Through the Southern rust iPiPe map,  we can see where Southern rust is located, preventing it from sneaking up on us without notice.   The only item that is not included in the map is the incidence and severity of the Southern rust reports, which provide additional information for determining the risk of disease.  For example, a single leaf with a few Southern rust pustules  OR a field with severe Southern rust infestations result in the the county being turned red on the iPiPe map (Figure 4).  For this reason, it is important to stay on top of reports and scout when you notice Southern rust is nearby.

Figure 2.  The Southern Rust Life cycle. Photo Crop Protection Network

This year conditions have not been very conducive for Southern rust in the United States.  Until a few days ago, no reports of the disease were present.  Over the last week, more reports have occurred, and extremely low levels of the disease were detected yesterday and today in Franklin and Bond Counties in Illinois.  Most corn in those areas was well past R1 and close to R3 in many areas.  In both cases, the disease was only detected in a single field in each county and was extremely difficult to locate.

Figure 4 The Southern Rust iPiPe map as of 7/19. Red=detected. Green = scouted none detected. Yellow = suspected, not confirmed


Signs of Southern rust include pustules, typically somewhat bunched on the foliage, what often have a light brown to orange color.  Pustules are circular, and tend to be found mostly on the upper side of the leaf blade, and may be surrounded by chlorotic halos.  Occasionally you can find the fungus infecting stalks.  When you touch a pustule of Southern rust with your hand, you will notice it having a dusty, rusty appearance (hence the name rust).  Common rust, which is rarely impactful to corn production in Illinois, produces scattered, red to brown pustules.  Pustules are often somewhat elongated, and can be located on both sides of the leaf surface.  It is important to be able to distinguish Southern rust from Common rust due to their different potential impacts on crop yield.


Southern rust pustules are often circular, orange, and located on the upperside of the leaf. Note the halos surrounding the lesion. Photo N Kleczewski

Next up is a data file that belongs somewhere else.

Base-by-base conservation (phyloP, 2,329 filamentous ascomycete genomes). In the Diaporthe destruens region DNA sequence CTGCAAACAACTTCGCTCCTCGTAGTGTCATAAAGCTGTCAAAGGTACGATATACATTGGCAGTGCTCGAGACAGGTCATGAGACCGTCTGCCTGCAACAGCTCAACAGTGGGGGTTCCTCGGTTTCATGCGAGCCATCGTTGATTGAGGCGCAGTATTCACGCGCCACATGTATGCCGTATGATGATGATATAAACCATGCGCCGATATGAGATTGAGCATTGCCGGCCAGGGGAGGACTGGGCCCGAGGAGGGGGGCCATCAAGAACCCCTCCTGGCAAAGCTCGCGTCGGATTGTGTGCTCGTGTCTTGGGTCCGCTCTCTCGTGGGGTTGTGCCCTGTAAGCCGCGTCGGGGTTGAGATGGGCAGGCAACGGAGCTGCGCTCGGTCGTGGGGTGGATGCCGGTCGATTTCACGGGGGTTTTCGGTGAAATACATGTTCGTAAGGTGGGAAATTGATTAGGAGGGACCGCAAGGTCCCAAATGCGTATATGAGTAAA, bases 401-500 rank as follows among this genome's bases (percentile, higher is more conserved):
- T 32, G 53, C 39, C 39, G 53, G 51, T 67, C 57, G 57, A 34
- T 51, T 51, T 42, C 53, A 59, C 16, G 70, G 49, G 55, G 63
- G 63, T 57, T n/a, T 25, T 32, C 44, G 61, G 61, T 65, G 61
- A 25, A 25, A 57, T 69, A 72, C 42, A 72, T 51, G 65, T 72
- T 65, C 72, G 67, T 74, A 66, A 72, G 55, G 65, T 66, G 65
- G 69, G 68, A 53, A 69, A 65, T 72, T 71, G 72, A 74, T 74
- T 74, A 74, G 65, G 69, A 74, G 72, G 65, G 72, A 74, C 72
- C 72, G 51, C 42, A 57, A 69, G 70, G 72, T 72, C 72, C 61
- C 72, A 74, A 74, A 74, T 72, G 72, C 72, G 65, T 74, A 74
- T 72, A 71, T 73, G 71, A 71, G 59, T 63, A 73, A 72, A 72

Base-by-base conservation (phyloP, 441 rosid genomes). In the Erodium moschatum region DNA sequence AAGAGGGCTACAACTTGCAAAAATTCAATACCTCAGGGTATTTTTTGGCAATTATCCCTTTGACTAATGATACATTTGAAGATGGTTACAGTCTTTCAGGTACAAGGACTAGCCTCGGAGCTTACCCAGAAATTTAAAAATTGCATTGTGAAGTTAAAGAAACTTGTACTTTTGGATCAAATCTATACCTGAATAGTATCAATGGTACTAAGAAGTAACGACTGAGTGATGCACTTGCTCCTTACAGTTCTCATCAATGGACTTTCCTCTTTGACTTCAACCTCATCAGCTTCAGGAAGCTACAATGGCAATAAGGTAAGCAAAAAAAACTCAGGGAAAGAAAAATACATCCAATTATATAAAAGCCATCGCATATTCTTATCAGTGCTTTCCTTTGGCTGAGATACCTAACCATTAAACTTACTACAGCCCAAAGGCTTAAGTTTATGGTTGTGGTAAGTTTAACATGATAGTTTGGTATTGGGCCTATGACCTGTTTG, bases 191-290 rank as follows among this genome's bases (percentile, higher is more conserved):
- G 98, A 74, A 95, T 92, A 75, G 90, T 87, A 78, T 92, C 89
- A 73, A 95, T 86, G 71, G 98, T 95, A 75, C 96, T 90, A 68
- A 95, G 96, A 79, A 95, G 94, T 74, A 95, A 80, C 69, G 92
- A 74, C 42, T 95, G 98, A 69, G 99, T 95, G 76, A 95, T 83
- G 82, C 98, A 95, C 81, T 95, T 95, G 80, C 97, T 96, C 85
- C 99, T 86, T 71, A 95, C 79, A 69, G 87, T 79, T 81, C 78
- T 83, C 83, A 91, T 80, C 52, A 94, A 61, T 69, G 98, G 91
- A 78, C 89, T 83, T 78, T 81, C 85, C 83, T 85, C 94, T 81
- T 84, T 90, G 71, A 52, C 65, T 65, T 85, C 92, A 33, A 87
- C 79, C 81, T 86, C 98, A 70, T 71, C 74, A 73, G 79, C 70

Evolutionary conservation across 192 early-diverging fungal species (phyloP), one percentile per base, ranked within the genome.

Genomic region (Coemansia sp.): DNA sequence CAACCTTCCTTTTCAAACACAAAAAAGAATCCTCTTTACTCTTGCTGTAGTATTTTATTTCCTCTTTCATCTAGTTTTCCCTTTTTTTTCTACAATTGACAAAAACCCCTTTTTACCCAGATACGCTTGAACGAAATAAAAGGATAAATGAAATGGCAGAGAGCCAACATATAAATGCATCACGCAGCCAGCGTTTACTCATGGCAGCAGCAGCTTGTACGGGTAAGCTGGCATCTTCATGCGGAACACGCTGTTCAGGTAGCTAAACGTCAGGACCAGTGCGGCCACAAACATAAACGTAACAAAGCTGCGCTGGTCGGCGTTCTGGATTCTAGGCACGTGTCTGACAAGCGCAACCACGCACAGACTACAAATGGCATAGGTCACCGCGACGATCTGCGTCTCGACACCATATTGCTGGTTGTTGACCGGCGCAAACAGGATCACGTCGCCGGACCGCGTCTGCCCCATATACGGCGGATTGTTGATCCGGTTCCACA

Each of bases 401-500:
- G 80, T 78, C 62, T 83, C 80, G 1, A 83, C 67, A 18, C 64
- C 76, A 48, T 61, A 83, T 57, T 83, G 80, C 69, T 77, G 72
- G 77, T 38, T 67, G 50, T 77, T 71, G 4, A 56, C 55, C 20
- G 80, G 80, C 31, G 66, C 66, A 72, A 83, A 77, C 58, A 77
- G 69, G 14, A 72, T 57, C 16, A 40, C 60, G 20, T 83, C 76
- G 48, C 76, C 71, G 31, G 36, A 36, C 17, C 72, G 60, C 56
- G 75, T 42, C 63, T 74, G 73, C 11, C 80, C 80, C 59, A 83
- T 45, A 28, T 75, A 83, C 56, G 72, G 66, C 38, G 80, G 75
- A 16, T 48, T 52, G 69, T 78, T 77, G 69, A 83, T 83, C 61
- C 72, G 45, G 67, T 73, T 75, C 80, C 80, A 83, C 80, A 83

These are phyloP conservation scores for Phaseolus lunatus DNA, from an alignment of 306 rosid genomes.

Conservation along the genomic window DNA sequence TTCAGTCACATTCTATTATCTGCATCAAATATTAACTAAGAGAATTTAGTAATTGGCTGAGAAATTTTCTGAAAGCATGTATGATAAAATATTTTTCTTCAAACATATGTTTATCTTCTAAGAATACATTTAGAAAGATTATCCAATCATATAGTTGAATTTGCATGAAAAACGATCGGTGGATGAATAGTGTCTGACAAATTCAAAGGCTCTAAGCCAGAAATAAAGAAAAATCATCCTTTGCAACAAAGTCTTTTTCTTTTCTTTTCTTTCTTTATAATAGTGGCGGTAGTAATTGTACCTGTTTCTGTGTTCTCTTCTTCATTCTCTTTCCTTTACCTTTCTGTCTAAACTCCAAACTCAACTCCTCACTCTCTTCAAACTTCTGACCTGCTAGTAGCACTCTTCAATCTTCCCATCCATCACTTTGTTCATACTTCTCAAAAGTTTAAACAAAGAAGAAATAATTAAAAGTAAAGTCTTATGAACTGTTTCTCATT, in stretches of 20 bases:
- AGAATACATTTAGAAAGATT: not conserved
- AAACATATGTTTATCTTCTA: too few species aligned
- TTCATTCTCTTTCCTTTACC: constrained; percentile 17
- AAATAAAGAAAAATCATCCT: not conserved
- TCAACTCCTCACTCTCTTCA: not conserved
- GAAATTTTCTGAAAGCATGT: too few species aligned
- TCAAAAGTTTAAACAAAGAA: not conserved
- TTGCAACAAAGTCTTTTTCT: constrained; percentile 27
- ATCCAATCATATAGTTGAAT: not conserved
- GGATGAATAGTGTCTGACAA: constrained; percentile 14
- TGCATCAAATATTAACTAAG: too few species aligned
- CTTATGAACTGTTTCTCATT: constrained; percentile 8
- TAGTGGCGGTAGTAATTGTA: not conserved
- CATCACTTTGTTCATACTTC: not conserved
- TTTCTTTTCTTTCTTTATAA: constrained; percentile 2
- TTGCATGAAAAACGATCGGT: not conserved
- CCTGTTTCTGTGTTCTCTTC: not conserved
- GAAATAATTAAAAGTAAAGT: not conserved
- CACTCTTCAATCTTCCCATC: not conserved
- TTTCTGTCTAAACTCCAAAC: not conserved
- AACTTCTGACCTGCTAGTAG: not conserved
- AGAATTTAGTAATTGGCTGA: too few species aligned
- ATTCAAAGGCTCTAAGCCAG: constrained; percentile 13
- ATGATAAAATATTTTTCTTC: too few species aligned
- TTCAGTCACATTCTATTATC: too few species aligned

Although Southern rust currently is not considered to be a significant threat to the corn crop, it is important to continue to scout, as changes in the environment could cause the situation to change.  If you think you may have found Southern rust, email me at nathank@illinois.edu or tag me on the picture on twitter @ILplantdoc with an indication of the severity (amount of pustules on leaves) and incidence (approximate number of plants with symptoms).  Additional information on this disease can be found on the Crop Protection Network.

Diagnosing disease related issues in the field

Well, it is that time of year where we start to see issues developing in the field.  Questions such as, “What happened?”  and  “Why me?” will become more common.  The key to managing diseases is proper diagnosis, and this starts in the field.  In my recent post on the Field Crop Disease Blog, I provide several tips for diagnosing issues in the field, and distinguishing disease related problems from abiotic issues.  Check out the post, and sign up for updates!

Black Cutworm: Management Considerations in Corn

With corn planting wrapping up throughout most of Illinois, the time has come to scout for cutworms. While several species of cutworms infest early season corn, black cutworm (Agrotis ipsilon) is the most likely to cause economic damage. We have received a handful of reports of cutting in southern Illinois, with more expected in the coming weeks as heat units begin to accumulate. If you are not doing so already, follow Kelly Estes’s reports on the Bulletin and through Twitter (@ILPestSurvey) for up to date information on black cutworm moth flights and degree-day accumulations. These updates provide excellent guidance on when to expect damage in your part of the state (remember that the predicted dates are a forecast, and are subject to change based on actual temperature accumulations).

A few management points to consider:

  • Infestations are more likely in later planted corn, as delayed planting means larger cutworm larvae are present at earlier stages of corn development.
  • Black cutworm moths prefer to lay their eggs on grasses, not bare ground. Therefore, fields with grassy weeds present at or shortly before planting are more likely to experience damaging populations. Similarly, monitor fields closely if a grass cover crop (e.g., cereal rye) is terminated while corn is susceptible to cutworm damage (emergence to ~V5).
  • The economic threshold for black cutworm is 3% of plants cut with black cutworms still present in the field. Look for plants that look like they have been cut roughly with scissors close to the base (Fig. 1); plants with intact roots (Fig. 2) were most likely dug up by birds and do not represent cutworm damage. Remember, larvae (Fig. 1) do their feeding at night and hide in residue or just below the soil surface during the day, so you will have to do a little bit of digging near the base of the plant to find them.